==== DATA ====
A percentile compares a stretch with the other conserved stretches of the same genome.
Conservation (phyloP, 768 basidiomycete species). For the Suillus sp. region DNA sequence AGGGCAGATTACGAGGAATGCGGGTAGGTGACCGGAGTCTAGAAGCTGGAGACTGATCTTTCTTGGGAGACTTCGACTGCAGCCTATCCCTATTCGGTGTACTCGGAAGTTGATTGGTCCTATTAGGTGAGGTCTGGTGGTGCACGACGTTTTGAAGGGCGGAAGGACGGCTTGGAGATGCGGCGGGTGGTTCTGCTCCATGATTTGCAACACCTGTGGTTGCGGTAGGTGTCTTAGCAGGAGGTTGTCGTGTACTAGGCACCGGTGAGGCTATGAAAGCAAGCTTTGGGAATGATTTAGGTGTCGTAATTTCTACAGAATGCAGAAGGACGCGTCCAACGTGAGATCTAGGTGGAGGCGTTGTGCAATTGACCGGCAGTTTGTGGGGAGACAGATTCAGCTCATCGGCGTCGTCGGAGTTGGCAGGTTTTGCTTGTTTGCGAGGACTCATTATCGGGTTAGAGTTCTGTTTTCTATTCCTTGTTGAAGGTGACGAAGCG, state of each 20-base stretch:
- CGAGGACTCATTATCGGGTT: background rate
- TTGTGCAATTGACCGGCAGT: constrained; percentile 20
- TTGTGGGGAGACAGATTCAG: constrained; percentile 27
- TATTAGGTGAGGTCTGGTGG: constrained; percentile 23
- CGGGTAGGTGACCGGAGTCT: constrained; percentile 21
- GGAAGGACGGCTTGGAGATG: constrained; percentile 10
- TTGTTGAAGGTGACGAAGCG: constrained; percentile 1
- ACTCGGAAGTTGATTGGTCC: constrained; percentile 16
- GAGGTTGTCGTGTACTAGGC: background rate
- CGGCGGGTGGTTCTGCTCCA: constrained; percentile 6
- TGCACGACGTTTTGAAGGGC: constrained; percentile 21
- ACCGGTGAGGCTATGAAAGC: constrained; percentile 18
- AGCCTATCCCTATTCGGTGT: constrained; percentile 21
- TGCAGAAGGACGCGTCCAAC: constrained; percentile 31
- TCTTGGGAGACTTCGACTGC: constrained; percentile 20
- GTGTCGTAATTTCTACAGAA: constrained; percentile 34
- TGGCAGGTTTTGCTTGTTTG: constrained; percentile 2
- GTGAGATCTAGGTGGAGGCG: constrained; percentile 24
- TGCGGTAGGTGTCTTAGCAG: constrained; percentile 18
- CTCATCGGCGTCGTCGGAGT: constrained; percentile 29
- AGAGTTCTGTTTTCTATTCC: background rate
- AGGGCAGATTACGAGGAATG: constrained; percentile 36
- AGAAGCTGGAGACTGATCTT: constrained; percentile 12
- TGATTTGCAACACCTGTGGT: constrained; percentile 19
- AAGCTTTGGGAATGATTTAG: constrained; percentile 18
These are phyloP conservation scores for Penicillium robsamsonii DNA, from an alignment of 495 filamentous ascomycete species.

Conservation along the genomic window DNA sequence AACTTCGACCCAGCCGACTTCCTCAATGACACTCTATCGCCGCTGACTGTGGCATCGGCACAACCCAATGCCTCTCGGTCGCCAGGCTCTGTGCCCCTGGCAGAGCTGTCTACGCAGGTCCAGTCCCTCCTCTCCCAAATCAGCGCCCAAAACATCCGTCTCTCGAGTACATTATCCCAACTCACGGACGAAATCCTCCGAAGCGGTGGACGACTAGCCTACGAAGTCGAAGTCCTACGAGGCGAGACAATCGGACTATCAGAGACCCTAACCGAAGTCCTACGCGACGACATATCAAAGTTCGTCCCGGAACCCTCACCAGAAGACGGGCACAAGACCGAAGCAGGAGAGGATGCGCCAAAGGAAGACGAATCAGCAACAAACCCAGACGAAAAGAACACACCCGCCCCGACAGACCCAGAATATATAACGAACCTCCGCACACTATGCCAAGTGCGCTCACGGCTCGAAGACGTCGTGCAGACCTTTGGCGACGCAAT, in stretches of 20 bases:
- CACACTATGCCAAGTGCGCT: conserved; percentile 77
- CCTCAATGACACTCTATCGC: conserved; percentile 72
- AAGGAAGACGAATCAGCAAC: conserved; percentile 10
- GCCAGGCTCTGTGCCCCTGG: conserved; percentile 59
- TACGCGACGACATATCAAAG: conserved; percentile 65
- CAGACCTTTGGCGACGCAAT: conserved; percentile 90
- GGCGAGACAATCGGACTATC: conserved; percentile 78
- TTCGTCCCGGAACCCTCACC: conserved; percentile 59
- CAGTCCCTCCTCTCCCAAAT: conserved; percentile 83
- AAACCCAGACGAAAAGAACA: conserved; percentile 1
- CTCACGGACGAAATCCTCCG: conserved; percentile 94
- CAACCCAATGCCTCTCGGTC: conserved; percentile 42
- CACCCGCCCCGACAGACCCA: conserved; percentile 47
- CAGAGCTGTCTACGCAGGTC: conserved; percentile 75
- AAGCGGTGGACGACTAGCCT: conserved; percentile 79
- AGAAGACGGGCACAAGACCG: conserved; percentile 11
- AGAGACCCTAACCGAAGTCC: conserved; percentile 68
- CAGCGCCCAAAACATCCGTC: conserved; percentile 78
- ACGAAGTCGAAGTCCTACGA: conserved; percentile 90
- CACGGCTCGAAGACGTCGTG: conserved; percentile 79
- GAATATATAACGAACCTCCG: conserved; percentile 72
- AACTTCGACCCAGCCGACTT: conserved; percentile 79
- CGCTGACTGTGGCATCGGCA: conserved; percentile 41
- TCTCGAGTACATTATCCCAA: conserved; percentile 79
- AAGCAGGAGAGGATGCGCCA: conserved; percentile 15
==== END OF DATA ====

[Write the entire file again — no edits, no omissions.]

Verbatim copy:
A percentile compares a stretch with the other conserved stretches of the same genome.
Conservation (phyloP, 768 basidiomycete species). For the Suillus sp. region DNA sequence AGGGCAGATTACGAGGAATGCGGGTAGGTGACCGGAGTCTAGAAGCTGGAGACTGATCTTTCTTGGGAGACTTCGACTGCAGCCTATCCCTATTCGGTGTACTCGGAAGTTGATTGGTCCTATTAGGTGAGGTCTGGTGGTGCACGACGTTTTGAAGGGCGGAAGGACGGCTTGGAGATGCGGCGGGTGGTTCTGCTCCATGATTTGCAACACCTGTGGTTGCGGTAGGTGTCTTAGCAGGAGGTTGTCGTGTACTAGGCACCGGTGAGGCTATGAAAGCAAGCTTTGGGAATGATTTAGGTGTCGTAATTTCTACAGAATGCAGAAGGACGCGTCCAACGTGAGATCTAGGTGGAGGCGTTGTGCAATTGACCGGCAGTTTGTGGGGAGACAGATTCAGCTCATCGGCGTCGTCGGAGTTGGCAGGTTTTGCTTGTTTGCGAGGACTCATTATCGGGTTAGAGTTCTGTTTTCTATTCCTTGTTGAAGGTGACGAAGCG, state of each 20-base stretch:
- CGAGGACTCATTATCGGGTT: background rate
- TTGTGCAATTGACCGGCAGT: constrained; percentile 20
- TTGTGGGGAGACAGATTCAG: constrained; percentile 27
- TATTAGGTGAGGTCTGGTGG: constrained; percentile 23
- CGGGTAGGTGACCGGAGTCT: constrained; percentile 21
- GGAAGGACGGCTTGGAGATG: constrained; percentile 10
- TTGTTGAAGGTGACGAAGCG: constrained; percentile 1
- ACTCGGAAGTTGATTGGTCC: constrained; percentile 16
- GAGGTTGTCGTGTACTAGGC: background rate
- CGGCGGGTGGTTCTGCTCCA: constrained; percentile 6
- TGCACGACGTTTTGAAGGGC: constrained; percentile 21
- ACCGGTGAGGCTATGAAAGC: constrained; percentile 18
- AGCCTATCCCTATTCGGTGT: constrained; percentile 21
- TGCAGAAGGACGCGTCCAAC: constrained; percentile 31
- TCTTGGGAGACTTCGACTGC: constrained; percentile 20
- GTGTCGTAATTTCTACAGAA: constrained; percentile 34
- TGGCAGGTTTTGCTTGTTTG: constrained; percentile 2
- GTGAGATCTAGGTGGAGGCG: constrained; percentile 24
- TGCGGTAGGTGTCTTAGCAG: constrained; percentile 18
- CTCATCGGCGTCGTCGGAGT: constrained; percentile 29
- AGAGTTCTGTTTTCTATTCC: background rate
- AGGGCAGATTACGAGGAATG: constrained; percentile 36
- AGAAGCTGGAGACTGATCTT: constrained; percentile 12
- TGATTTGCAACACCTGTGGT: constrained; percentile 19
- AAGCTTTGGGAATGATTTAG: constrained; percentile 18
These are phyloP conservation scores for Penicillium robsamsonii DNA, from an alignment of 495 filamentous ascomycete species.

Conservation along the genomic window DNA sequence AACTTCGACCCAGCCGACTTCCTCAATGACACTCTATCGCCGCTGACTGTGGCATCGGCACAACCCAATGCCTCTCGGTCGCCAGGCTCTGTGCCCCTGGCAGAGCTGTCTACGCAGGTCCAGTCCCTCCTCTCCCAAATCAGCGCCCAAAACATCCGTCTCTCGAGTACATTATCCCAACTCACGGACGAAATCCTCCGAAGCGGTGGACGACTAGCCTACGAAGTCGAAGTCCTACGAGGCGAGACAATCGGACTATCAGAGACCCTAACCGAAGTCCTACGCGACGACATATCAAAGTTCGTCCCGGAACCCTCACCAGAAGACGGGCACAAGACCGAAGCAGGAGAGGATGCGCCAAAGGAAGACGAATCAGCAACAAACCCAGACGAAAAGAACACACCCGCCCCGACAGACCCAGAATATATAACGAACCTCCGCACACTATGCCAAGTGCGCTCACGGCTCGAAGACGTCGTGCAGACCTTTGGCGACGCAAT, in stretches of 20 bases:
- CACACTATGCCAAGTGCGCT: conserved; percentile 77
- CCTCAATGACACTCTATCGC: conserved; percentile 72
- AAGGAAGACGAATCAGCAAC: conserved; percentile 10
- GCCAGGCTCTGTGCCCCTGG: conserved; percentile 59
- TACGCGACGACATATCAAAG: conserved; percentile 65
- CAGACCTTTGGCGACGCAAT: conserved; percentile 90
- GGCGAGACAATCGGACTATC: conserved; percentile 78
- TTCGTCCCGGAACCCTCACC: conserved; percentile 59
- CAGTCCCTCCTCTCCCAAAT: conserved; percentile 83
- AAACCCAGACGAAAAGAACA: conserved; percentile 1
- CTCACGGACGAAATCCTCCG: conserved; percentile 94
- CAACCCAATGCCTCTCGGTC: conserved; percentile 42
- CACCCGCCCCGACAGACCCA: conserved; percentile 47
- CAGAGCTGTCTACGCAGGTC: conserved; percentile 75
- AAGCGGTGGACGACTAGCCT: conserved; percentile 79
- AGAAGACGGGCACAAGACCG: conserved; percentile 11
- AGAGACCCTAACCGAAGTCC: conserved; percentile 68
- CAGCGCCCAAAACATCCGTC: conserved; percentile 78
- ACGAAGTCGAAGTCCTACGA: conserved; percentile 90
- CACGGCTCGAAGACGTCGTG: conserved; percentile 79
- GAATATATAACGAACCTCCG: conserved; percentile 72
- AACTTCGACCCAGCCGACTT: conserved; percentile 79
- CGCTGACTGTGGCATCGGCA: conserved; percentile 41
- TCTCGAGTACATTATCCCAA: conserved; percentile 79
- AAGCAGGAGAGGATGCGCCA: conserved; percentile 15